Towers of wisdom
Adaptable. Resilient. Generous. These words could be applied to Scouts, but they also describe trees from around the world, including our own Gilwell Oak, that have valuable lessons to teach us. We turn trees into items that change the world, from books to latex gloves, but while our use of the natural environment edges into exploitation, the future of the planet depends on urgent conservation. So let’s step back to appreciate trees, less for what they give us and more for what they can teach us
Words: Jacqueline Landey | Pictures: Dave Caudery
As forward-thinking as a Scout, baobabs grow with a hollow centre that allows them to store gallons of water in their trunks to see them through months of arid conditions. They can store up to 120,000 litres. Sadly, as a result of rising temperatures, it’s becoming harder for these trees to weather increasingly severe drought. Since the early 21st century, some of the oldest and grandest baobabs across Africa have begun to die out.
Borneo Camphor (Dryobalanops aromatica)
This tall evergreen tree is one of several species to display ‘crown shyness’, a phenomenon where the crowns of trees avoid touching each other. From the ground, crown shyness displays a canopy of fine gaps between the trees. There are multiple theories explaining the cause of crown shyness, including the idea that this behaviour ensures the trees get adequate access to light. Or that it may help to inhibit the spread of leaf-eating insect larvae.
Coastal Redwood (Sequoia sempervirens)
In 1997, environmental activist Julia Butterfly Hill climbed a 1,500 year old coastal redwood in California, known as Luna, to stop tree loggers from felling it. Julia stayed put for two years, living on a small, tented platform 54 metres up. As
a result of Julia’s protest, the company agreed to conserve Luna, along with a three-acre buffer zone. Despite vandals later sawing a gash into its trunk, Luna lives on today.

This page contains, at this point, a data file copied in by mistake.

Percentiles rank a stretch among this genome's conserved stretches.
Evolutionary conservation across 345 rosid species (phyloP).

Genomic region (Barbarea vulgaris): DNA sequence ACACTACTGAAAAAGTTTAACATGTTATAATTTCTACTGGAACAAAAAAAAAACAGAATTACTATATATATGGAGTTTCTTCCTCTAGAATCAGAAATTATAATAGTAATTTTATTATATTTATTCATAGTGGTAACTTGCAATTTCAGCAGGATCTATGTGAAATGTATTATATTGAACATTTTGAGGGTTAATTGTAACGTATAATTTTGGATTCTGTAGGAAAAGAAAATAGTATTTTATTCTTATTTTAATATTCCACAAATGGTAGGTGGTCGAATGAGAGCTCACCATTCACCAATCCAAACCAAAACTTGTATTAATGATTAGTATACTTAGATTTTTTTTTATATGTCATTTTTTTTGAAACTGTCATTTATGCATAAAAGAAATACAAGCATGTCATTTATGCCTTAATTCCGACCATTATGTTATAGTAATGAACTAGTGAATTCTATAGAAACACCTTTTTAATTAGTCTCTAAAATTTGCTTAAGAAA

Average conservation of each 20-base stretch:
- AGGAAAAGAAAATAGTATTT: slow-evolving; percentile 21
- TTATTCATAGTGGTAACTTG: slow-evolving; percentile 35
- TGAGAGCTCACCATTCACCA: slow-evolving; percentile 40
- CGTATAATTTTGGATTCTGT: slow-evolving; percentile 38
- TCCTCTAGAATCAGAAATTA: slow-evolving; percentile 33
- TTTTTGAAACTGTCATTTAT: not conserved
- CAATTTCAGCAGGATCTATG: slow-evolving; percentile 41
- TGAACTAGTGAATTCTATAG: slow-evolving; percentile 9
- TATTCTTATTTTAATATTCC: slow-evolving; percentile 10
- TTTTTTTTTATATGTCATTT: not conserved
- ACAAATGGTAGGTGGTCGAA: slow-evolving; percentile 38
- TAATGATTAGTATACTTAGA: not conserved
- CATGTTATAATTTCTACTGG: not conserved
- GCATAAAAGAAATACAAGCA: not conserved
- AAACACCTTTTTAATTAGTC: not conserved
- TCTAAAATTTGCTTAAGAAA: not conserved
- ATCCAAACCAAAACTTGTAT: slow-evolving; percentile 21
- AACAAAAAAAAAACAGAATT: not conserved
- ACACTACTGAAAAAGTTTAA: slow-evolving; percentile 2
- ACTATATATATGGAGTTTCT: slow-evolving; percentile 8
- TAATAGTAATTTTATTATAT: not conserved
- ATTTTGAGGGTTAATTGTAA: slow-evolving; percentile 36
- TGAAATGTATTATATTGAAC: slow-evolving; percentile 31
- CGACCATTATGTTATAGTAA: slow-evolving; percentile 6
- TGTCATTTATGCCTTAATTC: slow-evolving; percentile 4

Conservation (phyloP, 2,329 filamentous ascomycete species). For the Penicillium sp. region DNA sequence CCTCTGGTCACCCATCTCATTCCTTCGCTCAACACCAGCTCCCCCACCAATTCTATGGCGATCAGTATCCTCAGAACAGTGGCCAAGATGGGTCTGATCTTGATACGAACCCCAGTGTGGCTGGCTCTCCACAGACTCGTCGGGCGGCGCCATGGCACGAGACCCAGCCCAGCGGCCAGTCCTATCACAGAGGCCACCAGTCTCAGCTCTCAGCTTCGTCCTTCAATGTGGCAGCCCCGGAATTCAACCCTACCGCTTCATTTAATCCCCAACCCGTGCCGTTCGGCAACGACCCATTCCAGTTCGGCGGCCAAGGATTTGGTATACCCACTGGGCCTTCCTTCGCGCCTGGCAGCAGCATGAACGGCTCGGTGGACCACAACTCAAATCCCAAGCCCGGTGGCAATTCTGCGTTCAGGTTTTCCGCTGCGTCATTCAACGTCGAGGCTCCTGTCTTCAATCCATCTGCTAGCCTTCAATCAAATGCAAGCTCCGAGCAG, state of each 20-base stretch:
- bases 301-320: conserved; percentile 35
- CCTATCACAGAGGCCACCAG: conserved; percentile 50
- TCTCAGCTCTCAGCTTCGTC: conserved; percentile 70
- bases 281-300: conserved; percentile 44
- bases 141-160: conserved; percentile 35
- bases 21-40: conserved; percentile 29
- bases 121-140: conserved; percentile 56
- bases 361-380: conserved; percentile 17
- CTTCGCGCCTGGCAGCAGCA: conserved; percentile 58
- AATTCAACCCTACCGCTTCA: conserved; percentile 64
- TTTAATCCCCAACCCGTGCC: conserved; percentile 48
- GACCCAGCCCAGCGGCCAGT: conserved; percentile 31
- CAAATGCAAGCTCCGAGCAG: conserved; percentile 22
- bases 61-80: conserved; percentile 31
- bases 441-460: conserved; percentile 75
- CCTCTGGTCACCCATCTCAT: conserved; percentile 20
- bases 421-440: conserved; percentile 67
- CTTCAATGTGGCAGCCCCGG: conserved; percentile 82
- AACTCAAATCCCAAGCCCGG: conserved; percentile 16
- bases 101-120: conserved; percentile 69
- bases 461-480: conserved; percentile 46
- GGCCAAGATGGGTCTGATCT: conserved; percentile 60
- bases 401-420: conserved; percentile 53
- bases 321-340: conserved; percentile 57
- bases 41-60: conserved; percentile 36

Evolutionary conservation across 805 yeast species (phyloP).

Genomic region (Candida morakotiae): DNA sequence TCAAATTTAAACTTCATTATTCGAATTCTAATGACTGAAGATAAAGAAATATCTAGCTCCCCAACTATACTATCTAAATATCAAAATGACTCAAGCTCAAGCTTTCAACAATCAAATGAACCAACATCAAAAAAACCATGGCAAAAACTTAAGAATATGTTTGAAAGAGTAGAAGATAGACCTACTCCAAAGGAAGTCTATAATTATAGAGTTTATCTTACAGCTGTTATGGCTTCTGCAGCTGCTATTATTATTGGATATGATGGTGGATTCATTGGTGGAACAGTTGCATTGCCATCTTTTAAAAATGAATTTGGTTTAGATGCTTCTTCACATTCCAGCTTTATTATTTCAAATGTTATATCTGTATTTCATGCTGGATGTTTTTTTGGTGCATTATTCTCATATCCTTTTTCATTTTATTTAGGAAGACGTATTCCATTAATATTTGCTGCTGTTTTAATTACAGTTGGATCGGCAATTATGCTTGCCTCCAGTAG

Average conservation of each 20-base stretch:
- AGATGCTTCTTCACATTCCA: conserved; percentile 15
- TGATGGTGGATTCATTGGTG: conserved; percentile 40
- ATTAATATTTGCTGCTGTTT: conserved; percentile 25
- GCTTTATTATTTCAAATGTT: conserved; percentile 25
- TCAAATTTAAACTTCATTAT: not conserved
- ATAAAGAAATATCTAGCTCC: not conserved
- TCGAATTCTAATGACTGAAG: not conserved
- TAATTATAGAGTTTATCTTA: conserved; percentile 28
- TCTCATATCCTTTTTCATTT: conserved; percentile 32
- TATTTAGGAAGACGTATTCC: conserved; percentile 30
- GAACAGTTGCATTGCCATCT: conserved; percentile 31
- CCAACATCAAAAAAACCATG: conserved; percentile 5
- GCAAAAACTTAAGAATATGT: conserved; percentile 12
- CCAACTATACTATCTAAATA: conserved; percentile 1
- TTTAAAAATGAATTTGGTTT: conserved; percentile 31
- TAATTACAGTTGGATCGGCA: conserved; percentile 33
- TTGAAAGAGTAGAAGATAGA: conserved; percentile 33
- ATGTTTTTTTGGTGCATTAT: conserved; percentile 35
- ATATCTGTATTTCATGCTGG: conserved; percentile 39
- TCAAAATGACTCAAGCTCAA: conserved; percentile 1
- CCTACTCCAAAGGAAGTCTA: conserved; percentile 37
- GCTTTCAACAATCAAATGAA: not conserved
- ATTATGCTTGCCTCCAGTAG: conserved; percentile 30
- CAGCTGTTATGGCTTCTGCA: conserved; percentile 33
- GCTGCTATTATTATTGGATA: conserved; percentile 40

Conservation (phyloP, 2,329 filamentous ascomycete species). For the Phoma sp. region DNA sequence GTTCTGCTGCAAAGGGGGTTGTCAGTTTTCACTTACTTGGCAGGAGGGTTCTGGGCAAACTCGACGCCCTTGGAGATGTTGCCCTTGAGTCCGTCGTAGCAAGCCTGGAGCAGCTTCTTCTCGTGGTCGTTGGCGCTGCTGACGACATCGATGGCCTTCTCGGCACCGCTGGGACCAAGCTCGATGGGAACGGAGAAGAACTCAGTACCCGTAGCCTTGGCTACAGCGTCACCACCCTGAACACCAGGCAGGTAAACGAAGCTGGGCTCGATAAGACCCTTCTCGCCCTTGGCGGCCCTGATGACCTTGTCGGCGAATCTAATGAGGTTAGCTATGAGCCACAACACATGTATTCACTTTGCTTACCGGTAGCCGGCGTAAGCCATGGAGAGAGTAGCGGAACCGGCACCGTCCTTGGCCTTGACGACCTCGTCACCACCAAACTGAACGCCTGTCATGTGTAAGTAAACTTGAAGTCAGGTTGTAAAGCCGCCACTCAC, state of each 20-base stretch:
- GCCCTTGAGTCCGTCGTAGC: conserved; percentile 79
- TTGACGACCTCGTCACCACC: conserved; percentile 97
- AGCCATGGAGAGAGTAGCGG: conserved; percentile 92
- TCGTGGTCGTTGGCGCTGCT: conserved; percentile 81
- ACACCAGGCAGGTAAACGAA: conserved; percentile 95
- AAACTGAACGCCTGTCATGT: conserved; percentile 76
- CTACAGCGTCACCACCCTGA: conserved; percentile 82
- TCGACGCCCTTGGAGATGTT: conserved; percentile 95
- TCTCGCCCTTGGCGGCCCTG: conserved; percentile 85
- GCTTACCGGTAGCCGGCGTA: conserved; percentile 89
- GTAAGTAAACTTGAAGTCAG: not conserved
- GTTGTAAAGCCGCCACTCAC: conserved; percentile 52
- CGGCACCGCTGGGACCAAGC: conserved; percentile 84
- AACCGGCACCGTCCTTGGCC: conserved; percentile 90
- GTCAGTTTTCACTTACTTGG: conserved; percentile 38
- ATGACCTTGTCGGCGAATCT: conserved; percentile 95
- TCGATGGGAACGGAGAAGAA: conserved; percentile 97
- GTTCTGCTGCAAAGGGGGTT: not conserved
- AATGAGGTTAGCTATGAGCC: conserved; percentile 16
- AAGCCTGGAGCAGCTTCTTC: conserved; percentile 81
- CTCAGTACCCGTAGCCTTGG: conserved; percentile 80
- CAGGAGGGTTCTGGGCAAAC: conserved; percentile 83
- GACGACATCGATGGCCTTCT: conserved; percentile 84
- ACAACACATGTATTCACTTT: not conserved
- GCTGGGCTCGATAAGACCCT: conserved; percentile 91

Yews of Wakehurst (Taxus baccata)
In the woods of West Sussex, where hundreds of winters have eroded the soil along Ardingly’s cliffs of sandstone, the roots of the yew trees travel over the rock’s edge.
They are in search of fertile soil to dig into. While their thick branches hang grandly above, they creep out of the earth, revealing a tangle of roots sprawling out and over the cliffs, like travellers intent on finding greener pastures. At least one of the trees dates back to the Middle Ages.
Callery Pear Tree (Pyrus calleryana)
Two years after the World Trade Centre was struck down in the 9/11 terror attacks, a badly damaged pear tree was pulled from the rubble. In 2010 it was returned to
the memorial as a symbol of resilience. The Survivor Tree Seedling Programme now gifts its seedlings to communities who have endured tragedy. From Haiti following
the hurricane of 2016, to London after the Grenfell Tower tragedy, they send a message of hope, healing, strength and resilience.
The Gilwell Oak (Quercus robur)
Between 450 and 550 years old, our Gilwell Oak stands proudly at Scout HQ. Baden-Powell used it as an analogy for the heartening growth of Scouts. From a tiny acorn – a small camp on Brownsea Island – to the bountiful oak the movement has become, the tree is a reminder that ‘big things are possible from modest beginnings’. In 2017, it was The Woodland Trust’s UK Tree of the Year, and inspires hundreds of Scouts who visit Gilwell Park every year.
Many thanks to Royal Botanic Gardens, Kew for the use of their tree specimen archive. In May 2019 Kew will open its new Children’s Garden, a huge natural space designed around the elements that plants need to live: earth, air, sun and water. It features over 100 mature trees, and a 4m-high canopy walk around a 200 year old oak tree.